Mayor of London Boris Johnson has a strange take on moral values. Like the unlamented but memorable Gordon Gecko, Johnson declares greed is good.
In a dubious throwback to the Margaret Thatcher era, he insists “some measure of inequality is essential for the spirit of envy and keeping up with the Joneses”.
This is surely a leader trying hard to set a tone. 1 And whether you agree with him or not, and I don’t, this is a leader who has certainly made an impact, using his values.
As Johnson shows clearly, when a leader gives voice to values these may not necessarily be good ones. They may not be values that appeal to most people.
“What is moral?” Johnson might just as well have asked. If we’re not alert to our own values then we’ll be more likely to accept his distorted view of the world.
Here is a leader driven by raw ambition and selfishness. He is attempting to dictate the kind of world in which people live–but the rest of us don’t have to go along with it.
Ethical leaders avoid dictating-as Johnson is failing to do–about how to behave. Instead they help people understand their own values. This allows them to make up their own minds about what to do, and how to behave. This proves extremely important within an organisation. Employees who understand their own values are better equipped to make the right decisions on behalf the organisation.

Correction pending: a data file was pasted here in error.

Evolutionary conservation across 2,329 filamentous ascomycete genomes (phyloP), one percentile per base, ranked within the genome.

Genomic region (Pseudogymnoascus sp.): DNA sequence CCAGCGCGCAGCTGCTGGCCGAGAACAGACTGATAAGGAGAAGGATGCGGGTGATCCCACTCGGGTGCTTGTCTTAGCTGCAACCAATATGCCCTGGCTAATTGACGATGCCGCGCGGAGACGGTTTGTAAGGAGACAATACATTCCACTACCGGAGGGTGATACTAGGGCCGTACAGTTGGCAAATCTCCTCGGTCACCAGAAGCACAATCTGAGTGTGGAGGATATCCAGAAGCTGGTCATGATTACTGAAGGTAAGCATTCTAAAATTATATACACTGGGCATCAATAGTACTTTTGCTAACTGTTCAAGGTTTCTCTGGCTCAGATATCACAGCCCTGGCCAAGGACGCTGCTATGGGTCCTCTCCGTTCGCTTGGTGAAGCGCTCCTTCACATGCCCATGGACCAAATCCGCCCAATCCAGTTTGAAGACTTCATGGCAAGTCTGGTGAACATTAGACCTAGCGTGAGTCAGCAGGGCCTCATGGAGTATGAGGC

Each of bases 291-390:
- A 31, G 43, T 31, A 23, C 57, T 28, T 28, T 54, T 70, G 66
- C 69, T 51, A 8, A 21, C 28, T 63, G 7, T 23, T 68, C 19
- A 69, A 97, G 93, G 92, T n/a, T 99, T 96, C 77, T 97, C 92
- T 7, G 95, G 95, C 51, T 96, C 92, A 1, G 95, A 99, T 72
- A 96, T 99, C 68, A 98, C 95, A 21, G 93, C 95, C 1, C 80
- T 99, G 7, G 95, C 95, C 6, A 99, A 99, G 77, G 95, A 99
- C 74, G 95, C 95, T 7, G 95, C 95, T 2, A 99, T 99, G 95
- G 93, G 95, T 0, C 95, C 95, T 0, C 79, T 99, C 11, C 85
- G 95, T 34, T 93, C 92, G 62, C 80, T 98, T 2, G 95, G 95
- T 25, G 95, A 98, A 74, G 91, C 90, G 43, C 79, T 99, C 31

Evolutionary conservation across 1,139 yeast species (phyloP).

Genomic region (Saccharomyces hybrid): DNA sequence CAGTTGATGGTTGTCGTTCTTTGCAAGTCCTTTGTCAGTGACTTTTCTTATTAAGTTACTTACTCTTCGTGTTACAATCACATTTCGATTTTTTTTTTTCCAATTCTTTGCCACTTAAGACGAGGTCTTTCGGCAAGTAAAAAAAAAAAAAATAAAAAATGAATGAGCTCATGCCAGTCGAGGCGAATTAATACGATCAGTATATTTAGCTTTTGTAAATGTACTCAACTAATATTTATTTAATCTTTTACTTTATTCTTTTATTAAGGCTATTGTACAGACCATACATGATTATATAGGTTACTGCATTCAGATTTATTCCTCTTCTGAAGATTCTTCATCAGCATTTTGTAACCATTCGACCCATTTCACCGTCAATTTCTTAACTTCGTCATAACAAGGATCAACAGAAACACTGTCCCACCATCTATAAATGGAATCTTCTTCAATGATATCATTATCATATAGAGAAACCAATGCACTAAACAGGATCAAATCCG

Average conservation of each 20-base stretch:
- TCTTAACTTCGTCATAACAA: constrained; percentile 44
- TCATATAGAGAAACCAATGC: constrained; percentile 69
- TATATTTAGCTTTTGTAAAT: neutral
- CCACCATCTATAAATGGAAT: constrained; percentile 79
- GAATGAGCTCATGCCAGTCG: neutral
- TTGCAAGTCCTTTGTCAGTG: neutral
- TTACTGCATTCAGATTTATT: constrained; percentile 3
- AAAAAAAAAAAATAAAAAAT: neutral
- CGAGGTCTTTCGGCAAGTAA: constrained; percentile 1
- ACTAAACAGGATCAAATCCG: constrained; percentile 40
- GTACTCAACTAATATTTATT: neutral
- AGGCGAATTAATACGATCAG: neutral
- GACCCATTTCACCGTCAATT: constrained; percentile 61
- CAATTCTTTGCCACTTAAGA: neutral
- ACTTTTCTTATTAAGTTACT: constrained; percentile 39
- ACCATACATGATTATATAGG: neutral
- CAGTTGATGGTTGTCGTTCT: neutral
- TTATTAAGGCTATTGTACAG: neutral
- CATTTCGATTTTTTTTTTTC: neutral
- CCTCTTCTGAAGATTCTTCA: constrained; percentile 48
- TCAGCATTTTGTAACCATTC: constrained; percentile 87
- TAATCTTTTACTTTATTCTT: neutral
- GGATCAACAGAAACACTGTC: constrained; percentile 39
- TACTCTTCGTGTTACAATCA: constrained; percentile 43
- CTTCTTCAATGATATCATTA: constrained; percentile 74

Helping employees give voice to values is therefore an important business leadership role. Ways to do this include promoting workshops, team meetings, discussion sessions, simulations, and practice rehearsals. These can all contribute to a company culture where employees feel confident to make ethical choices.
In support of this kind of development is Ethics Unwrapped, an innovative series of 33 videos from the University of Texas. Though mainly aimed at those teaching ethics it could be useful to any company wanting to help employees grow in confidence in handling ethical choices. 2
In particular, an amusing video in the series: Giving Voice to Values presents the basic issue facing all thoughtful business leaders—avoiding a “do this”, “don’t’ do that” kind of culture.
Another video explains there is a lot of common ground between people. So for example, we know from research that values such as honesty, fairness, respect, and compassion resonate and mean a great deal to vast numbers of people.
Research also confirms the more unequal a society is the more unhappy people are in it. For example the most recent study has found found life satisfaction peaks at a certain point of income. After that we may get richer yet be less contented.
Pushing for more greed and inequality is not only pursuing unpleasant values. It is hardly adding to the world in any positive way.
Whatever the atavistic assertions of a notoriously ambitious mayor of London, greed does not have a lot to recommend it.
1 N. Watt, Boris Johnson invokes Thatcher Spirit, The Guardian, Wednesday 27 November
2 Ethics Unwrapped, produced by the McCombs School of Business at The University of Texas at Austin, a free series available online